Jonathan Kingsman, founder of the Kingsman sugar brokerage and analysis group, tells Agrimoney of a growing trend that many traders hate – for growing traceability in agricultural commodities.
Mr Kingsman will be giving the keynote speech at the Agrimoney Investment Forum on what the next five years holds for agritrade and investment.
Ag trading giant Cargill is, apparently, committed at it. As is Singapore-based rival Olam International.
And Italy's Ferrero, the group behind Nutella, has also made big strides, not that you might think of to judge by an attack by French environment minister, Ségolène Royal.
These are examples of companies which are attempting "to do something good in the world" by asking extra questions over the sourcing of their agricultural products, and whether it meets health and ethical hurdles, says Jonathan Kingsman.
They are bowing to what he sees as a growing trend in the industry – a switch to a more sophisticated approach to where we get our calories.
The question is not just "how the world will feed itself", as growing populations and wealth boost food consumption, but how to do so "while feeding itself better", says Mr Kingsman.
"We do need more food, but people want it to be healthy, and sustainable."
"People want to know where their food came from, and that people producing it were treated fairly. That there was no forced labour, child labour involved."
Calorie intake vs requirement
Mr Kingsman, you may remember, made his name in a sector – sugar - hardly renowned for health promotion and linked, in history, to plentiful human rights abuses.
He built up the Swiss-based Kingsman sugar brokerage and analysis group, a big name in the industry, which he sold to Platts four years ago, and helped too set up the Dubai sugar conference, co-sponsored by Al Ghurair's Al Khaleej refinery.
But the sweetener is "part of a balanced diet", he tells Agrimoney.com, flagging lifestyle changes, rather than sugar gorging, as fuelling the Western obesity crisis.
"On a per capita basis, Europeans are eating less sugar," Britons in particular, with a drop of 53 kilogrammes per head to 33 kilogrammes per head "over the course of two generations".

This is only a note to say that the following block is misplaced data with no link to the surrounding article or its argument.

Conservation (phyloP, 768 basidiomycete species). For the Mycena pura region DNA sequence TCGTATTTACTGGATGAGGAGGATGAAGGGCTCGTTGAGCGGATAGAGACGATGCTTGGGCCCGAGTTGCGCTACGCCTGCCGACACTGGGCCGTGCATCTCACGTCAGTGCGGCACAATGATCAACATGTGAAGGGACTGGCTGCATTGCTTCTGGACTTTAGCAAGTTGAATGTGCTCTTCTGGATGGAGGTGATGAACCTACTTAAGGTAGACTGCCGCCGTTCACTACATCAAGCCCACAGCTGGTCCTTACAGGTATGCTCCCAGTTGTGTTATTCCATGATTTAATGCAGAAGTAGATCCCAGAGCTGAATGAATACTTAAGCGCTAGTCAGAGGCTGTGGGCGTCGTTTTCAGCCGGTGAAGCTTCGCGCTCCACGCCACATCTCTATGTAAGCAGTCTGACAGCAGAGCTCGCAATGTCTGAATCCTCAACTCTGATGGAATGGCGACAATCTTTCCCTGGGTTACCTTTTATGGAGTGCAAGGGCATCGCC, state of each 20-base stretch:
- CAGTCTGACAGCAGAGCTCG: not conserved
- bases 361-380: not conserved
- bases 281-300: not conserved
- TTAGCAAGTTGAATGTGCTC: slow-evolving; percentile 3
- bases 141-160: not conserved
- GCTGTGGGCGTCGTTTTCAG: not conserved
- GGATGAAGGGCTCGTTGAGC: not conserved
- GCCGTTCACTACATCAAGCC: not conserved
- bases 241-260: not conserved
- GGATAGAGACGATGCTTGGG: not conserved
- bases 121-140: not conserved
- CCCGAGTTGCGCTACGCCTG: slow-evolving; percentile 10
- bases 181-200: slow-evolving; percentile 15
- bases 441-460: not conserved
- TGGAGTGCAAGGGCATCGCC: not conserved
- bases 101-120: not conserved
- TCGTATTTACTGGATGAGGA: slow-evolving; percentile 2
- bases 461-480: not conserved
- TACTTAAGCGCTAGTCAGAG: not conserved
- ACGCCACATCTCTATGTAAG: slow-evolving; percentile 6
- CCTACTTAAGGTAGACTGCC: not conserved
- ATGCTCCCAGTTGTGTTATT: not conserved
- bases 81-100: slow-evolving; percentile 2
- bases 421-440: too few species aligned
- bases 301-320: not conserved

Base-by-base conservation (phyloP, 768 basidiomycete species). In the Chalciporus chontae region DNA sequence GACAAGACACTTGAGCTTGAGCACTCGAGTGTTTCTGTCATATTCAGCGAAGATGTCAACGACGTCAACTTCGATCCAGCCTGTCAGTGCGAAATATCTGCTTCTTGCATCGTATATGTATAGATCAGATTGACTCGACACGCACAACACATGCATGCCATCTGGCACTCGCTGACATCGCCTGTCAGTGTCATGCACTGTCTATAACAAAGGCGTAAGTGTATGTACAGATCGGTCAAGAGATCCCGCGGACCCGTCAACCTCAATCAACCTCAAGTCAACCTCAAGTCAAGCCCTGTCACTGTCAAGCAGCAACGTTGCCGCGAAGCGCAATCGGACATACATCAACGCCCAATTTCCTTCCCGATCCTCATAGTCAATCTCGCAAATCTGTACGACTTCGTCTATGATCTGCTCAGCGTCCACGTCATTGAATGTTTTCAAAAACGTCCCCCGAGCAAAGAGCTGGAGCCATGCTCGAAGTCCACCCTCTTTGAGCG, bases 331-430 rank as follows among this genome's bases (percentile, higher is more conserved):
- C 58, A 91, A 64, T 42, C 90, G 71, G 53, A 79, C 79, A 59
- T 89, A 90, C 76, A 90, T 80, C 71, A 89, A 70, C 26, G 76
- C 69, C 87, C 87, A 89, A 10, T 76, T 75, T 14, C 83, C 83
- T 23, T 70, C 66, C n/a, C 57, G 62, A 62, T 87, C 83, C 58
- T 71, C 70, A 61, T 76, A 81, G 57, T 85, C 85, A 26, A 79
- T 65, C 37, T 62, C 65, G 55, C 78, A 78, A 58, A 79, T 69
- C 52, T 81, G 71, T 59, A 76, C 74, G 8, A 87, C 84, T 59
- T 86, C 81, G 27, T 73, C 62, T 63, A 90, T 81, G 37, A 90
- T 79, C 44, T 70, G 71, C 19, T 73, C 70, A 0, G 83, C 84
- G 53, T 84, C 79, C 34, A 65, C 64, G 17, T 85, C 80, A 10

"It has even started to come down in the US."
The trouble is that "we are doing less physical work. We don't work in the factory or the farm people are walking to work.
"We sit an air conditioned office, walk to the water-cooler once a day, and that's about it" as far as physical exertion goes.
However, we still want to eat healthily, and indeed ethically.
Mr Kingsman quotes a report last week on a Chinese pig farmer who keeps his animals free range, allowing his pork to sell for a premium of about one-third.
"Rich Chinese, they want to eat healthily too," Mr Kingsman said, if acknowledging that getting poorer consumers to pay up is more of a challenge.
But there are ways to spread the agenda nonetheless.
One is to name and shame companies using agricultural products from unethical sources, a strategy which has worked, for example, in the palm oil industry, where companies buying the vegetable oil from sources not certified as sustainable have been attacked by activists.
Hence the criticism by Ms Royale of Ferrero – and subsequent "1,000 apologies", given that the Italian group has in fact signed up to buying its palm oil from sources approved by the Roundtable on Sustainable Palm Oil.
Other companies, such as Kraft and Nestle, have made pledges too on sourcing palm oil, an ingredient in products from biscuits to shampoo, even though certified supplies may cost extra to buy.
Indeed, Mr Kingsman acknowledges the kind of themes he is talking about are not popular among all sectors of the food industry, including many of the participants he used to deal with at Kingsman inc.
"Traders do not like the idea of a traceability element. They want to be able to sell something five or six times, taking a cut each time."
Still, such objections may be overcome by making sustainability criteria the norm, and including them, for instance, in specifications for futures contracts.
"The aim is within 10 years that all commodities will be certified as sustainable by independent certification," Mr Kingsman says.
Then it would be possible for a trader to switch, say, a cargo of Guatemalan sugar for a cargo of Thai, if the sweetener was in both cases sourced from certified producers.
As to whether business is ready for such changes, Mr Kingsman points to a deal in cotton which closed last month, in which UK-based cotton merchant Plexus sold its trading operation to Singapore's RCMA to focus on building a supply business built around ethical values.
"On the one side you had RCMA expanding in traditional cotton trading. And then you had Plexus taking a different route, and focusing on providing cotton from sustainable sources," Mr Kingsman says.
"This is where we are at."
And it will be interesting to see, in a decade's time, where RCMA or Plexus is making the bigger returns.
More details on the Agrimoney Investment Forum can be found here.
By Mike Verdin